Why are sunsets breathtaking? I don’t know. People love to watch the sunset, I don’t know why… Maybe, because it is the only time they can stare directly into the sun without damaging their eyes? Or maybe because there is some residue of ancient Aztec spirituality still floating in the air?
In Key West, if you go to Mallory Square in the late afternoon, the golden hour, you will see crowds of tourists facing west. For them, watching the sunset is no longer enough, they all try to record it. It’s number one thing to do when you visit Key West: go to the Sunset Celebration at Mallory Square. They all take out photo cameras, i-phones, i-pads, and all sorts of other devices, trying to capture the soul of the supreme deity of the skies. And post it on Facebook two minutes later. To prove they have been there, done that.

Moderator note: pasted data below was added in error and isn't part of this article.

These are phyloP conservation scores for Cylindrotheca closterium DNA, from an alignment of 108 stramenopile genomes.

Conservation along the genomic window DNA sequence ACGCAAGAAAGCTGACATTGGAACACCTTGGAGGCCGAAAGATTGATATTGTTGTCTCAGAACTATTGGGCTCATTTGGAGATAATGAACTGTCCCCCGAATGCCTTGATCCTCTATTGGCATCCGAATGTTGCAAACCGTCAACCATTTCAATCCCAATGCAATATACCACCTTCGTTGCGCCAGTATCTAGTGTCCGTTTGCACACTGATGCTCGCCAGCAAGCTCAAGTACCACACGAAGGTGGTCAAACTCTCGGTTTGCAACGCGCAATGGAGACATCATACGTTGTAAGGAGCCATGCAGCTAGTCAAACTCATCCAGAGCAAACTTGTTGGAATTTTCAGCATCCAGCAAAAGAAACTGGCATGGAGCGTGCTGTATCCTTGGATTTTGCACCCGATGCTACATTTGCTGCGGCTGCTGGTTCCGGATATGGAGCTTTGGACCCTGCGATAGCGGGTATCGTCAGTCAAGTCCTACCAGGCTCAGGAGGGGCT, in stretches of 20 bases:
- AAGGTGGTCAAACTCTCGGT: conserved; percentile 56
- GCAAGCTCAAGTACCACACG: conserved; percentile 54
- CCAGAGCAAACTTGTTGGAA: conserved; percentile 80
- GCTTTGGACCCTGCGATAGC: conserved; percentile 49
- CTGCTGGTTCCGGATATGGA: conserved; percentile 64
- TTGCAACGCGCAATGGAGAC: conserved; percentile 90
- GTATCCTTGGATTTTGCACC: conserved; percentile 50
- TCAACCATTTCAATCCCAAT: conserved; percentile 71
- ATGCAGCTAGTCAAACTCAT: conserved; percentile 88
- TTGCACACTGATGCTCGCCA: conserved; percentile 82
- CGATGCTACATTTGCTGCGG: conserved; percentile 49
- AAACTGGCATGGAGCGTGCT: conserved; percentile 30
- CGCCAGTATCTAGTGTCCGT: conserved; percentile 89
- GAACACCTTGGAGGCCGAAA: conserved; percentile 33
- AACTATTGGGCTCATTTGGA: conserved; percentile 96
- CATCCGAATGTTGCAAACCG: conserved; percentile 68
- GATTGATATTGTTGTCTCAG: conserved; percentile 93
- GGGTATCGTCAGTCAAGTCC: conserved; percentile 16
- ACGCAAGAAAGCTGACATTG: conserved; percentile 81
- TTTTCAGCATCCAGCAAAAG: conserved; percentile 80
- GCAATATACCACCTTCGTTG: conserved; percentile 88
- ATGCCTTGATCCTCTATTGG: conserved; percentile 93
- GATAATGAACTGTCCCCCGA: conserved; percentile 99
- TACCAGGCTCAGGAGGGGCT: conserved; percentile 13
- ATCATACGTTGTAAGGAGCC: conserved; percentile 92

I, myself, like to turn my camera towards the people photographing sunsets. I photograph miniature sunsets inside their sunglasses. And capture their souls.
He knows it is performance time.
People are watching with anxiety.
There he comes: perfectly orange and round, ready to dive in the ocean.
He prepares slowly, gets closer and closer.
Timing is everything.
The lights in the theatre dim, the audience stops breathing.
Corsets burst, children faint: it is all going to happen at the exact precise moment, not a minute earlier, never later.
Another death, another disappearance.
Painfully, first he touches the line, and then she swallows him.
The horizon stretches its back a bit higher: impatient, hungry.
He is doomed again, and the voyeurs are silent: photographing the evidence, a ritual, another sacrifice for the crowds.
Did you see him how he went down?
Did you see how she swallowed him, slowly?
The sky, the sea all gets smeared in blood.
And then the spectacle is over.
Ovations, satisfaction, the men look at the women with wet eyes: you see, exactly as I predicted,
I kept my promise.